As they launched into “Hungry Like the Wolf” early in the set and after my ears stopped ringing from the crowd’s banshee-like screeching, I wondered to myself what must it feel like to have written a song that is still great after 30 years. That must be a unique kind of pride in one’s accomplishments. I was also stoked to relive the early 90s “Wedding Album” era tunes that I remembered so well as a counterpoint to the grunge movement at the time. Personally, I’ll take “Come Undone” over “Come as You Are” any day. [Editor’s Note: Though maybe not over “They’ve come to snuff the Rooster.”]

As the 19-song set carried on, I began to notice the middle-aged woman next to me begin to encroach on my personal space as she was dancing. In a traditionally male viewpoint, I also noticed that I didn’t care because she was rather attractive. She and I exchanged a smattering of pleasantries and touches of the arm during the first half of the set. When I got in line for another beer around the set’s midpoint, the same woman walked up, pointing out, “You’re my neighbor!” We chatted a bit about Duran Duran fandom, the extravagance of ticket prices, her 6 (!) kids, our ages [Editor’s Note: 34 and 40, for those of you playing at home.], and the heavy-handed pours from the bartender. As we returned to our seats and kept tossing back drinks, she started coming out of her shell more and more. By the time Duran Duran were wrapping up their set with “Girls on Film,” Lan remarked that I was making some decent progress. [Editor’s Note: I know. I was as shocked as you are.] Before I knew it, she and I were dancing to “Rio” so closely that you couldn’t have fit a piece of paper between us while her friends were taking cell phone pics of our tawdry escapades. For the record, I will now take this opportunity to share the intro to my Craig’s List Missed Connection:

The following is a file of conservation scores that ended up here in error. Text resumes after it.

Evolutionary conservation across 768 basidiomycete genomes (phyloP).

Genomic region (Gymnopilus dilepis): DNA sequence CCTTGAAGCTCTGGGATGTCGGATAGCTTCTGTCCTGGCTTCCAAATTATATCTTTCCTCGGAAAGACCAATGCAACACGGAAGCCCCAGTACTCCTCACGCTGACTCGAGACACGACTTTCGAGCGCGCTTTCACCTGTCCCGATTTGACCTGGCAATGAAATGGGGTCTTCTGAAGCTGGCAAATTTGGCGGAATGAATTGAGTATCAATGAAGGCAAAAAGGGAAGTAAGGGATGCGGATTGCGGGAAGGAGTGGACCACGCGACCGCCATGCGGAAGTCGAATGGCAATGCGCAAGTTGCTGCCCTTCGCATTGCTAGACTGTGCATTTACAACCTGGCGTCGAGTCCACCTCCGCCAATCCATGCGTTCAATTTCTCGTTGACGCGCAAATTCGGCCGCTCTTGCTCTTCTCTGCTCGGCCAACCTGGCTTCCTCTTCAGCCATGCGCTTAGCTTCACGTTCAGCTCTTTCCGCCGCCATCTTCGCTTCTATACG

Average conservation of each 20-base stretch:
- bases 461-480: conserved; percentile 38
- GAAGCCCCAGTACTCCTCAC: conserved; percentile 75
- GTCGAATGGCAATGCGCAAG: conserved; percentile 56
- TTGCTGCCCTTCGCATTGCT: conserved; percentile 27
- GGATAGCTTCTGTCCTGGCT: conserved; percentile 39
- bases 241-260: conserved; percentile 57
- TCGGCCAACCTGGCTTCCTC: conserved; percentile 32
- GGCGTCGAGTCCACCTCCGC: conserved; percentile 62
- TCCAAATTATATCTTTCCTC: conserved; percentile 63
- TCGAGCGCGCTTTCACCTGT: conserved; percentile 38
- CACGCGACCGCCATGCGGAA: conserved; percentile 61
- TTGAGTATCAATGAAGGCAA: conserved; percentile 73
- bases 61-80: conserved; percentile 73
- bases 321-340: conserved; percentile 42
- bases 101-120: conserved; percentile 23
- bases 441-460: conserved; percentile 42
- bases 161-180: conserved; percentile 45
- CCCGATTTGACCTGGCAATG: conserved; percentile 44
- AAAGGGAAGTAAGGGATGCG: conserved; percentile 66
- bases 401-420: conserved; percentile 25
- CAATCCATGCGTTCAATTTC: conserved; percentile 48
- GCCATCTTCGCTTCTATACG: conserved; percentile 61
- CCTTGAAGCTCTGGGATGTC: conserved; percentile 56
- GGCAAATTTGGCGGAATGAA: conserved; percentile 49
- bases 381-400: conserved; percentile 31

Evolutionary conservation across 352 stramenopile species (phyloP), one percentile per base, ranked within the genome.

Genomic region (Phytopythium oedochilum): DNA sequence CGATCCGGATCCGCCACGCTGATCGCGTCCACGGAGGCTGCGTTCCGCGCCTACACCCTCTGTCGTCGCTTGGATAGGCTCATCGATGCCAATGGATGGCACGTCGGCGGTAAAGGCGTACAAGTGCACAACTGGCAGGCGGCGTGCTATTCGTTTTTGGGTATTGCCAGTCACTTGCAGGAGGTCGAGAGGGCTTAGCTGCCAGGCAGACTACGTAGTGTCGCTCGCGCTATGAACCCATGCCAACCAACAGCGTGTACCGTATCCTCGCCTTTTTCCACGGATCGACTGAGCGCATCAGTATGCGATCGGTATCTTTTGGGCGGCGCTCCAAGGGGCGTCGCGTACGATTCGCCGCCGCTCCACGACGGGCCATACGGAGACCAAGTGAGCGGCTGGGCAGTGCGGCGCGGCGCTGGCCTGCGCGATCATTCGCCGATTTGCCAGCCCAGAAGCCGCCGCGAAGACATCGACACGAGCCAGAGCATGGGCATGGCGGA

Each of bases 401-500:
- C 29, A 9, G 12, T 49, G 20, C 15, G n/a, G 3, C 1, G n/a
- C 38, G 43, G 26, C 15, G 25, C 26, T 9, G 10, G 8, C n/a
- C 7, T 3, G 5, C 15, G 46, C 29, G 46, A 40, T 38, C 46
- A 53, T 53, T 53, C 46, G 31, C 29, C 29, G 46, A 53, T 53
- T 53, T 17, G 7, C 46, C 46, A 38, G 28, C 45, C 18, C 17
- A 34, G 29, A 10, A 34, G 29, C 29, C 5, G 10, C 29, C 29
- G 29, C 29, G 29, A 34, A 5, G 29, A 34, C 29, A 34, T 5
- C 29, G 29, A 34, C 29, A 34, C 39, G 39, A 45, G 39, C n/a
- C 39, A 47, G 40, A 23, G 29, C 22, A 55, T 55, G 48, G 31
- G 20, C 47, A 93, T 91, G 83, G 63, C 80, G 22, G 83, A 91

“Dear woman in the snakeskin pants and tasseled top in Section 5, Row H of the Duran Duran show at DPAC:
Thank you for deciding not to go home with me. You would have surely been disappointed. But in all seriousness, you should probably call me anyway. You single-handedly made me increase the age range on my Match profile by an extra five years. And there was no way you had 6 kids. You were looking foine, gurl.”

And they lived happily ever after.

Fin.

 

4/5 stars = Great

I would have given them that last star had they played “The Chauffeur,” one of the best album closers of the entire decade. (Or if that smokin’ cougar would have made a terrible life choice and decided to come home with me.) Either way, Duran Duran proved that they still have it after all these years.[/vc_column_text][/vc_column][/vc_row]